The folly of economic planning

Martin van Staden / Midjourney
Martin van Staden / Midjourney

This article was first published by City Press on 7 February 2024

The greatest economic plan is to not plan the economy at all. As South Africans prepare to vote in the upcoming general elections, plans from politicians about the economy should they be voted in will be abound. If we are prudent, we would not fall for them.

The nature of the political theater that plays itself out every four years lends itself, naturally, to its biggest Achilles heel through the planning or the advocacy for planning, in the economy. To make the case to be voted into power, political parties feel that they must present grandiose economic plans right down to predicting future growth rates.

This approach to thinking about the myriad of actions and relationships that make up what is known as an ‘economy’ as responding to the inputs of political decision makers is misguided. Although economic planning has been thoroughly debunked by theorists like Ludwig von Mises and by the experience of freer economies just being better, there still exists this belief that what the economy needs is a plan.

One would implore the reader to think of any economic action they took. An economic action being one wherein you were conscious of the commercial nature of your activity, i.e. buying or selling something. When conducting this activity, did the plan that an executive in Pretoria or a Legislator in Cape Town devised have an impact on your decision?

The answer is most likely no. In normal and day to day economic activity, the plan of politicians plays no role if any at all in the actions taken by individuals. At its core, an economy, which is more aptly called a catallaxy, is the expression of the subjective valuations of various individuals. What particular plan a certain political party has hardly ever features as a central idea in the minds of most economic actors.

Given the number of economic plans the reader has read about or heard of, one would think those who make up the economy, use said plans as their guides. Alas, this is not the case. You can have the most grandiose of plans, yet the agency and actions of individuals themselves is the only determining factor of the success of any economy and subsequently those plans.

Individuals will act in accordance to their value preferences irrespective of what a politician wants for them, as his or her ‘people’. This phenomenon is well documented in the historical fact of black markets existing in planned Communist economies. This shows that even after the state which purported to be acting in the interest of citizens had done so, people still wanted their preferences satisfied through trade. In clear defiance of their best interests the Communist leaders would say.

In South Africa we have the most glaring example of the uselessness in reality, of economic plans. The National Democratic Plan (NDP) is one such example. In that document you will find the grandest of visions for society the ruling party has for South Africans (One wonders whether we can’t plan our own lives ourselves but I digress).

Ever since the adoption of the NDP in 2012, it is safe to say that most if not all of its goals, the ends it envisioned were not met. The NDP and its adopters had ambitious aspirations, from lessening corruption to achieving full employment spurred by an economy that grew/had to grow at 5.4% every year.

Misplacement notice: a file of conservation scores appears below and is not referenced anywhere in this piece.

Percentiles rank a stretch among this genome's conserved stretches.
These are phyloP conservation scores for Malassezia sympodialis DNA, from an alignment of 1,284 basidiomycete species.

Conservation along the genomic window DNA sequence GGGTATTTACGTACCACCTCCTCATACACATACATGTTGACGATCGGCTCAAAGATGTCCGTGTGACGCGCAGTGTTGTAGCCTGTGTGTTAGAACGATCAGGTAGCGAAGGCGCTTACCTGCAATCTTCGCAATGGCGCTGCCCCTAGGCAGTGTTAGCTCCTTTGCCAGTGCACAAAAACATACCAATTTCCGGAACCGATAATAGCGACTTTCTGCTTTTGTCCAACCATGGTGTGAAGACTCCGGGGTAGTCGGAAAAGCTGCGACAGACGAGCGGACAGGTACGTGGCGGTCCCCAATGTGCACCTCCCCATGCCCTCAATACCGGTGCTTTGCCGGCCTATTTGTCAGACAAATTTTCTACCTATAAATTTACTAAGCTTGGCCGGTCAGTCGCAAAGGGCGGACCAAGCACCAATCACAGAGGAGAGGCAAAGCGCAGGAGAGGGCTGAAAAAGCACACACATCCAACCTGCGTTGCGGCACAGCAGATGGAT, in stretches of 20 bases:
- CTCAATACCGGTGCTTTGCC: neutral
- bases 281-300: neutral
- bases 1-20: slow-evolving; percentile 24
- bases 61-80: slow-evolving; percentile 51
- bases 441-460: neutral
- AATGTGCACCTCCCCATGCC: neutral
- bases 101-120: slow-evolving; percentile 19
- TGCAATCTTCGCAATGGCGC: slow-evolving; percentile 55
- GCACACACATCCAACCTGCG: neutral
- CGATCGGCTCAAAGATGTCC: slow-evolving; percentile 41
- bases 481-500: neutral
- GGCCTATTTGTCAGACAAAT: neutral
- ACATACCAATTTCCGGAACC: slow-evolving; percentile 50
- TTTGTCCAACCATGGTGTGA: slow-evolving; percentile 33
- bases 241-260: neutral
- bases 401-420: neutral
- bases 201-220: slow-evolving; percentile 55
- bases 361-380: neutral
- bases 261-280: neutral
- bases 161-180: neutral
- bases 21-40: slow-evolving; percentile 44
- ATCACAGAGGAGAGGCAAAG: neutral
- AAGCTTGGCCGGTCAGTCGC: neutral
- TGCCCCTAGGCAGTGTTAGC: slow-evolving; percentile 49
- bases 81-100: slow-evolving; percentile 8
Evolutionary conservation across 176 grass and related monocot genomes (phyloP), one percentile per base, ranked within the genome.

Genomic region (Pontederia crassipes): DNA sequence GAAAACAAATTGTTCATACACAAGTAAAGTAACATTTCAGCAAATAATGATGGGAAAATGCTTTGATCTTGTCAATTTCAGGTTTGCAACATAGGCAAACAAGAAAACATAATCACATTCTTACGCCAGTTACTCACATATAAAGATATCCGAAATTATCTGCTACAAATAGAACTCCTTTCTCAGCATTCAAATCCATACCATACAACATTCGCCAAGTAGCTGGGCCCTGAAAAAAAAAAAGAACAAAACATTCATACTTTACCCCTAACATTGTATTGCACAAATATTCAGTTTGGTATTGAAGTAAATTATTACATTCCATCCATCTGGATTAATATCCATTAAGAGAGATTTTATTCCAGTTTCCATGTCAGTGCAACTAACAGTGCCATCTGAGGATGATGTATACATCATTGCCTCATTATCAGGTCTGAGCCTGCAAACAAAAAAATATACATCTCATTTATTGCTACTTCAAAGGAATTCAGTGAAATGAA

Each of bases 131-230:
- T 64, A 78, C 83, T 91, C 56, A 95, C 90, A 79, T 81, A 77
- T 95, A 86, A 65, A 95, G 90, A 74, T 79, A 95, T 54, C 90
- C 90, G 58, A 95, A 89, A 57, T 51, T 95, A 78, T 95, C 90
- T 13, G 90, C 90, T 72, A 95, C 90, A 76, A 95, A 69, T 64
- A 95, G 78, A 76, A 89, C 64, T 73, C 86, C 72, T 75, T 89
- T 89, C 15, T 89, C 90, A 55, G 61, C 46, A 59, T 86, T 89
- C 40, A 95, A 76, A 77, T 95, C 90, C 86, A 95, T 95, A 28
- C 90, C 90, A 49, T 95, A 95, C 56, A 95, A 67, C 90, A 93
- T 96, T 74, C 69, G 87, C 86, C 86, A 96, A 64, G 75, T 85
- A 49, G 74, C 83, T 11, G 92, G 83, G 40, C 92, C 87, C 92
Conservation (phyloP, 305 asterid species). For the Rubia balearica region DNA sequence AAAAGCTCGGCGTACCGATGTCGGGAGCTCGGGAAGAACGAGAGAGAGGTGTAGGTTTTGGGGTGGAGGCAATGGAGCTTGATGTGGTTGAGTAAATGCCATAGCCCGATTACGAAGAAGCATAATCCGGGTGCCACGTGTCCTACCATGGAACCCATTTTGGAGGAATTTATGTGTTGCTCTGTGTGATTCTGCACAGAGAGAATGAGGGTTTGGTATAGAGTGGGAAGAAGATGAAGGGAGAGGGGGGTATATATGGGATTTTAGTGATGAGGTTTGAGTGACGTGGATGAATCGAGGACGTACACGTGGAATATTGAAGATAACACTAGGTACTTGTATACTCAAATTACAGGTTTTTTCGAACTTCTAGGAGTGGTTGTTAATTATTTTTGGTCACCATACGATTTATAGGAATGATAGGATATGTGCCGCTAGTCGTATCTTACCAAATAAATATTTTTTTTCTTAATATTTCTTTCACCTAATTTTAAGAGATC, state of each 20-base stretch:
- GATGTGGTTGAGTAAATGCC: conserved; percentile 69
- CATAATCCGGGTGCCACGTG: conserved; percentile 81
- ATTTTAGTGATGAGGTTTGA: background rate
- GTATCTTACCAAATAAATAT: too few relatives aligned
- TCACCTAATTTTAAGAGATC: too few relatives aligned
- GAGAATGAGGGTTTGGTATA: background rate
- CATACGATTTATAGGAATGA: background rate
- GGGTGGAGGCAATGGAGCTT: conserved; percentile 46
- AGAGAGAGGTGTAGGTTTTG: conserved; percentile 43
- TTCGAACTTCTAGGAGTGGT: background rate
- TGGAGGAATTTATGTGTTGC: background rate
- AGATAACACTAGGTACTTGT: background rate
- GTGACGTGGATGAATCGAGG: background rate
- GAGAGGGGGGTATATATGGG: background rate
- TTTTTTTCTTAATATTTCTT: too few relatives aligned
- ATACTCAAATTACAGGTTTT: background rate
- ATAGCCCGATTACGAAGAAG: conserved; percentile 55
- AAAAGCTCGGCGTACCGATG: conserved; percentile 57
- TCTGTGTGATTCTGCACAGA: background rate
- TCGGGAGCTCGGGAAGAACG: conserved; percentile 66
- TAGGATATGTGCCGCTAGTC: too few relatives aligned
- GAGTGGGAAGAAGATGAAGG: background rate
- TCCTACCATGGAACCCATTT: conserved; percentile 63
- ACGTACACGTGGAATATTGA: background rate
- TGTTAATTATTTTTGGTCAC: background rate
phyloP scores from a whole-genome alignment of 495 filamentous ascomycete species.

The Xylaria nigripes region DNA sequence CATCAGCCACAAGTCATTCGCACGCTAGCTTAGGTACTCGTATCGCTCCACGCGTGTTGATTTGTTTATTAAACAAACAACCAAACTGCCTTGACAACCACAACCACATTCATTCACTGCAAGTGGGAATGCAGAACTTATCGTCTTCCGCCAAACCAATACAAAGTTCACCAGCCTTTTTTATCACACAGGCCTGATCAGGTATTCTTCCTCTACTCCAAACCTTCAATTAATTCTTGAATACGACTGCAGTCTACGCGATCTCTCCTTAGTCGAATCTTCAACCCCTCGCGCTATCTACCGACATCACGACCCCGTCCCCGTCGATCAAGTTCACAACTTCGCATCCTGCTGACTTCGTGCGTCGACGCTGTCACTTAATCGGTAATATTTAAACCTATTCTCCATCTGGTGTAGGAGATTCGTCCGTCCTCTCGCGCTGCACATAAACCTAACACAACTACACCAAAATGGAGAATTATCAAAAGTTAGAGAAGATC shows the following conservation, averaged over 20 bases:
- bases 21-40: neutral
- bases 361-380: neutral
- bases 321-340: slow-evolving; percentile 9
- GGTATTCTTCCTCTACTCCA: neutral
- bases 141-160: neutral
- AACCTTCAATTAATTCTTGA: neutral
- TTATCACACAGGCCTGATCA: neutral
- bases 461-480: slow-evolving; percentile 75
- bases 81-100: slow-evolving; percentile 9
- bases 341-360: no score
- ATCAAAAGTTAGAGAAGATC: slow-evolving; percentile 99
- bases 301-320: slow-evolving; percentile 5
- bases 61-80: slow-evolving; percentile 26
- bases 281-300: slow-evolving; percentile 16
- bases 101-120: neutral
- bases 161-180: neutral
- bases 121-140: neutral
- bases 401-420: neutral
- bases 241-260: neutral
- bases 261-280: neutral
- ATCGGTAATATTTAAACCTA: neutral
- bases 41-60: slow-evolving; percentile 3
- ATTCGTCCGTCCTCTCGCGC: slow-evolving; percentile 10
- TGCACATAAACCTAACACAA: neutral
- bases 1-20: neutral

Since then, the South African economy has not come close to a 5.4% growth rate per year with an average growth rate during that time of 1%. Unemployment has consistently risen if looked at from 2012 (21.79%) to 2024 (31%). It is like South Africans went the opposite of the plan envisioned for them, almost as if they had agency to determine their own economic destinies.

The only viable economic plan is to allow people to be free to make their own decisions. On principle, given the subjective nature of value, the best way to maximize it for society, would be to allow the individuals that make up that society to maximize their own.

The only way to maximize a valuation or preference that is inherently subjective is to have the latitude, as an individual, to define what is valuable to you through actions. The more latitude an individual has for this definition of what they find valuable, the more value will logically be there in that society – The latitude to define value. Liberty is the principle behind indexes like the Economic Freedom of The World Index and many others consistently showing that freer economies, are richer economies. Whilst those with the most ardent of plans, tend to be less successful.

Therefore, when politicians mention their economic plans this year in their attempts to goad you into voting for them, remember that economic success boils down to the actions taken by individuals like yourself. Not the plans of politicians and their academic scribes. Lest you be fooled perpetually by those who are marching you down the road to serfdom.


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The views expressed in the article are the author’s and are not necessarily shared by the members of the Foundation. This article may be republished without prior consent but with acknowledgement to the author.




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